Then I happened to read a piece in the NYT about a man’s re-evaluation of his father, years after the father’s death. A man who, for intents and purposes, was difficult, erratic and, basically, mad was, the author now sees, driven to this by the sheer frustration of managing his maddeningly obsessive compulsions. Ironically, the author discovers another side to his father through correspondence with one of his father’s underlings at the paper where the father was a senior editor. It becomes clear that in his role as editor, his obsessiveness was an asset; at home, a severe liability. 

    I’m guessing that all of us grapple in one way or another with these kinds of issues? Big picture/small picture, forest/trees, it’s hard to keep it all together. I can spend absorbing hours moving letters micro-millimetres around a page, or wondering about the use, under- or over-, of the comma, when all sorts of other aspects of my life are chaos. I guess what I’m circling around is the discomforting idea that the things that I’m good at (discerning gradations of ink, re-arranging paper fibres, judging something to be square) might not be evidence of skill so much as evidence of the worst aspects of my personality. Or maybe not the worst exactly, but not great. Hmmm. Where is this going? How about you? Is perfectionism the dark underbelly of craft? Are your neuroses reflected in the type of creative work you choose to do?

    I’m dying to rifle through the filing cabinets at Sterling Cooper.

    They had problems, too

    Tucked into my copy of The Undergraduate and the Graphic Arts by Ray Nash, graphic arts educator and historian, are two clippings advertising the talk Nash gave for the Heritage of the Graphic Arts series at Gallery 303, The Composing Room, 130 West 46th Street, NYC, on 23 April, 1969. 

    This series grew out of the activities of the Typophiles, under the stewardship of the remarkable Dr. Robert Leslie. (Erin Malone’s wonderful research first introduced me to Dr. Leslie years back.) Apprenticed to the great Theodore Low De Vinne, Leslie continued to work in the printing industry while he put himself through medical school. Appointed McGraw-Hill’s first industrial doctor, Leslie lost his eye in a chemical explosion at their printing plant in Manhattan. Giving up medicine (his wife, obsetrician and gynecologist Sarah Greenberg, the “Angel of Williamsburg”, claimed there was only room for one doctor in their marriage), Leslie returned to the printing industry, soon opening The Composing Room, a typesetting business, with linotype operator Sol Cantor. Leslie championed the work of European emigrés fleeing Nazi-occupied Europe, launching their American careers in his magazine PM (later re-named A-D.) His gallery was the first to showcase graphic and typographic art in the US. Late in life, realising a long-held dream, he established Uncle Bob’s Paper Mill in the Negev Desert, Israel, producing paper made with mitan, a locally-grown fibre. An enthusiastic Typophile, he instituted trips to places of typographic interest that he dubbed “junkets”; the attendees “junketeers.”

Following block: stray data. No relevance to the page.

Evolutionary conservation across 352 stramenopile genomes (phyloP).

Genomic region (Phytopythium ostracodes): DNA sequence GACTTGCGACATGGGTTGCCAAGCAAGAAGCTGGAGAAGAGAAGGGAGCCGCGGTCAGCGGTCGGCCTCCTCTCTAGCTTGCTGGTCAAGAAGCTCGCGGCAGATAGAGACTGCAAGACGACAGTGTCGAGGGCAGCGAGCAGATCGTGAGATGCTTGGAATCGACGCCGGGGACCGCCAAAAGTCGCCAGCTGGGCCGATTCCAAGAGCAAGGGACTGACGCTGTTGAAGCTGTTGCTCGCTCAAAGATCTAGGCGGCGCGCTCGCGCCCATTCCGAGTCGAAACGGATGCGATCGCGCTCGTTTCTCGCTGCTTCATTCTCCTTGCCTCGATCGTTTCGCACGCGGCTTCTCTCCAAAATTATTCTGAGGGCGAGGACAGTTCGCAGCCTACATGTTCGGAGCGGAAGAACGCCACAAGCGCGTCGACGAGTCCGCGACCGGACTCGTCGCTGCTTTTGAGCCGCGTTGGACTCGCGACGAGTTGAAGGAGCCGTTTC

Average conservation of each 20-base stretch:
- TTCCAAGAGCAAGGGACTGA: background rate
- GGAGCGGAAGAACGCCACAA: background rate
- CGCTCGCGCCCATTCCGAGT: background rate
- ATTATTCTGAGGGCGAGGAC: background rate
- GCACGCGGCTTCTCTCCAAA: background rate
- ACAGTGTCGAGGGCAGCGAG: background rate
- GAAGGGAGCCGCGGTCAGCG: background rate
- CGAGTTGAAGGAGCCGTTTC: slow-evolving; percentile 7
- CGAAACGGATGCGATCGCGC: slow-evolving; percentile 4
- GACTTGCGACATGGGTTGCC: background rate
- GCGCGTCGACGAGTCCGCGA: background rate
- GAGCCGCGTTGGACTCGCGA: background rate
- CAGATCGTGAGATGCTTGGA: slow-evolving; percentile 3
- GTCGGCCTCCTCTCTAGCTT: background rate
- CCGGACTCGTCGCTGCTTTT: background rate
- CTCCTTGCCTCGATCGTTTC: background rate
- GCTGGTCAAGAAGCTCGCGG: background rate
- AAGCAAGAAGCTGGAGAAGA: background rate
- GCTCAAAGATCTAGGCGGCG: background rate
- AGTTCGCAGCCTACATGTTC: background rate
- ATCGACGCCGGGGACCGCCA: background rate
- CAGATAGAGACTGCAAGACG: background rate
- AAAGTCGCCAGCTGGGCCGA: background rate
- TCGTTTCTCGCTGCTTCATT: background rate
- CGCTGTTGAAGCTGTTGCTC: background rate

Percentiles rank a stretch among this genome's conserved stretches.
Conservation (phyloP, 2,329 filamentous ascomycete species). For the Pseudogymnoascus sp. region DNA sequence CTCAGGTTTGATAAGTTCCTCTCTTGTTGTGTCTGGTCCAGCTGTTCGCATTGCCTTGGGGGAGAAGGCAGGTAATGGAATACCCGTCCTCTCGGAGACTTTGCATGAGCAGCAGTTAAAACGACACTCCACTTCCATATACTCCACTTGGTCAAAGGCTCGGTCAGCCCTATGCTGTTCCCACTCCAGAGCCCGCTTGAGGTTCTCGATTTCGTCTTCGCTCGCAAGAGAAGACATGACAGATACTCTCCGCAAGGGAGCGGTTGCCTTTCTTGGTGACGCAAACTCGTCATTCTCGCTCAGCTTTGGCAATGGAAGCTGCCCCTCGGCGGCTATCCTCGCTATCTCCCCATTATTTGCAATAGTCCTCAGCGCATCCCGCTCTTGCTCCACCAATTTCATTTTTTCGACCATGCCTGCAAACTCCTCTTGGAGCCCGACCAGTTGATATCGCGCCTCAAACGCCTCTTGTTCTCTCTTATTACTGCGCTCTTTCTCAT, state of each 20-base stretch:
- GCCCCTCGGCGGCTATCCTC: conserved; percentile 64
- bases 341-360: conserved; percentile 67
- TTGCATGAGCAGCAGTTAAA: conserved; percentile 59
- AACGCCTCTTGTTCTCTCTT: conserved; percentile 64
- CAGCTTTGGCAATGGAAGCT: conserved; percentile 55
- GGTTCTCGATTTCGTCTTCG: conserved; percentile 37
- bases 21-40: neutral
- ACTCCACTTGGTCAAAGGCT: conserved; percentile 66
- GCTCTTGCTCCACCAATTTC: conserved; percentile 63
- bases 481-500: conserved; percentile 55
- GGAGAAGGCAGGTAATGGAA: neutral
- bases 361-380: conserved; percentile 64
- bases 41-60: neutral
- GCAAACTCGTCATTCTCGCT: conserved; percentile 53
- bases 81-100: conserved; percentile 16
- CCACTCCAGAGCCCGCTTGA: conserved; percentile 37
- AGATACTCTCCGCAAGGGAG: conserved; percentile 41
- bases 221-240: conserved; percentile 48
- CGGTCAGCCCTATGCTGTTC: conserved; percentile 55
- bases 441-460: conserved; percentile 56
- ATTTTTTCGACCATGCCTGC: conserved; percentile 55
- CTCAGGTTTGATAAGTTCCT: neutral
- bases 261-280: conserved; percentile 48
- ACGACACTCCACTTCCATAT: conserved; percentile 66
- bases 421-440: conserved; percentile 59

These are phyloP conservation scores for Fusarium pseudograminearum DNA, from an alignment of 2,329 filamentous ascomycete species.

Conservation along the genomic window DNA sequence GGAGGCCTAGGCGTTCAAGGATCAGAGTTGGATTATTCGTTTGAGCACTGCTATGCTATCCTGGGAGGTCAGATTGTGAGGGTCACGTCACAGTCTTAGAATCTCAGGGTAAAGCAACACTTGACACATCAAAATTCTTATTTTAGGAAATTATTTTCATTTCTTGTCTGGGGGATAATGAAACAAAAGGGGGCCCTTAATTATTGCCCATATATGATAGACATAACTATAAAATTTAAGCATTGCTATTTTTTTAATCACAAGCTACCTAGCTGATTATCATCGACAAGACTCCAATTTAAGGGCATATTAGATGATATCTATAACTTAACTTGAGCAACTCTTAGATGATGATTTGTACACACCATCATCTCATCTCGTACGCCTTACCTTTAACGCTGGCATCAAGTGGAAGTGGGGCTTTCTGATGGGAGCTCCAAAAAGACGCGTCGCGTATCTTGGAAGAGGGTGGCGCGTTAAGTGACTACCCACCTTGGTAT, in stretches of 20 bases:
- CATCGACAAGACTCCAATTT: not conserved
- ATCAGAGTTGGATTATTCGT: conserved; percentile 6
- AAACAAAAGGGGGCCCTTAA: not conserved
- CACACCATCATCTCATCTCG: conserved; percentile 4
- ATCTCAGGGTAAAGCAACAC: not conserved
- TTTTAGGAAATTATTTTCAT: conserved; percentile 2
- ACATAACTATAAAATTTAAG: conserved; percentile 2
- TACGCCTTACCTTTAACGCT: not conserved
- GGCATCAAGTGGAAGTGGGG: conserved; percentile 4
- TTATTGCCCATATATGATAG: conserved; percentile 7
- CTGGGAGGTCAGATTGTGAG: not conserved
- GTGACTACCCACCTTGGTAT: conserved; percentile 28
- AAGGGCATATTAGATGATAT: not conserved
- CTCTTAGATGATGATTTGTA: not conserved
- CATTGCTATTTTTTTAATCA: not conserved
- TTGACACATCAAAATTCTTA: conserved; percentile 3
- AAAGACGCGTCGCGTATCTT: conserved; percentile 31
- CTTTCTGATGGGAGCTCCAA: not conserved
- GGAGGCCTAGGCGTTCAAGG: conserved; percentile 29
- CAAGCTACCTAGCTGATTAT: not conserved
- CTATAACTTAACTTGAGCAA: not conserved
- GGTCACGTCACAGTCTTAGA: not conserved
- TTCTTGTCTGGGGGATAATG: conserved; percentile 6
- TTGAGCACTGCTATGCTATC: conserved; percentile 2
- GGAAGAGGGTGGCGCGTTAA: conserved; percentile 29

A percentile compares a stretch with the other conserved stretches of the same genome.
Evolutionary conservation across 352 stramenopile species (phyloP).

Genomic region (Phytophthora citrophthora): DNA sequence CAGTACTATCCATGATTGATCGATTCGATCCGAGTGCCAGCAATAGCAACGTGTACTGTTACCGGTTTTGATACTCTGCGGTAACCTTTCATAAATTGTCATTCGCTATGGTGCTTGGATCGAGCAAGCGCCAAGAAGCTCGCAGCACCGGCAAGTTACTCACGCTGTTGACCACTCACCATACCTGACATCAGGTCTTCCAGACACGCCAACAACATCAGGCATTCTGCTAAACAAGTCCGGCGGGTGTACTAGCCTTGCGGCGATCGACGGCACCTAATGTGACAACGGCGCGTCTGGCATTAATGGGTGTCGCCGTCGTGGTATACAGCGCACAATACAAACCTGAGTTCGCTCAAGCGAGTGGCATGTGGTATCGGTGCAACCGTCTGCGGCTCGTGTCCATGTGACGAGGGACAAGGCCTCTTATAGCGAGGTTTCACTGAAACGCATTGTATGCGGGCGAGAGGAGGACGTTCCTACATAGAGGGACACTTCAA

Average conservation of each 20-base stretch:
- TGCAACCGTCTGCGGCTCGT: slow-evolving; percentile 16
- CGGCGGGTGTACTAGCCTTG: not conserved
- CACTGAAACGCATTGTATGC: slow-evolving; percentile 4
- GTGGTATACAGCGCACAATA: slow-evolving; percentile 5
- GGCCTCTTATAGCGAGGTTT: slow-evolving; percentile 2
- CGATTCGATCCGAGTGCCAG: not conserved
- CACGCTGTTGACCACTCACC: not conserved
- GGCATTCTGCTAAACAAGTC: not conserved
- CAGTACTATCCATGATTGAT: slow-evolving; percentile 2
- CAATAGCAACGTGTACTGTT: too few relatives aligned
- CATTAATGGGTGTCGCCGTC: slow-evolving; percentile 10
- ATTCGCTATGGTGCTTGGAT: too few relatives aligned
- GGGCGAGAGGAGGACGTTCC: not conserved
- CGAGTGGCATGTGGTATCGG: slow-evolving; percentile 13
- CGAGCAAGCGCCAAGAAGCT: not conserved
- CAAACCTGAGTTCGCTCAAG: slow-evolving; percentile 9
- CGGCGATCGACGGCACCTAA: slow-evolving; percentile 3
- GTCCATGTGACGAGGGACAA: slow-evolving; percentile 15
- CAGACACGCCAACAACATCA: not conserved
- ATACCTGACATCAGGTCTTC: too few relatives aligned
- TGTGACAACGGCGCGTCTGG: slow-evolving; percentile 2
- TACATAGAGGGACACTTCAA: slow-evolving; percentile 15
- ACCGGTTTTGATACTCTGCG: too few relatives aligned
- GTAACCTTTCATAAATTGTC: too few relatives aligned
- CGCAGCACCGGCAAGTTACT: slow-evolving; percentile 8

Ray Nash, eminent teacher at Dartmouth College, gave his talk about 16th century printers and their methods at Leslie’s gallery. One of the clippings I have advertising his talk features a formal photo of Nash in profile, and the wonderful headline: They had problems, too.

    Before MS Excel

    The Universal  Mono-Tabular Broach (US Patent Numbers 2153890-2338940) was, according to promotional copy, “the most versatile an inexpensive rule form system ever devised.” It is “a machine with punches that may be spaced to broach horizontal metal rules so that vertical rules may be inserted to register most all kinds of forms within two minutes or less.”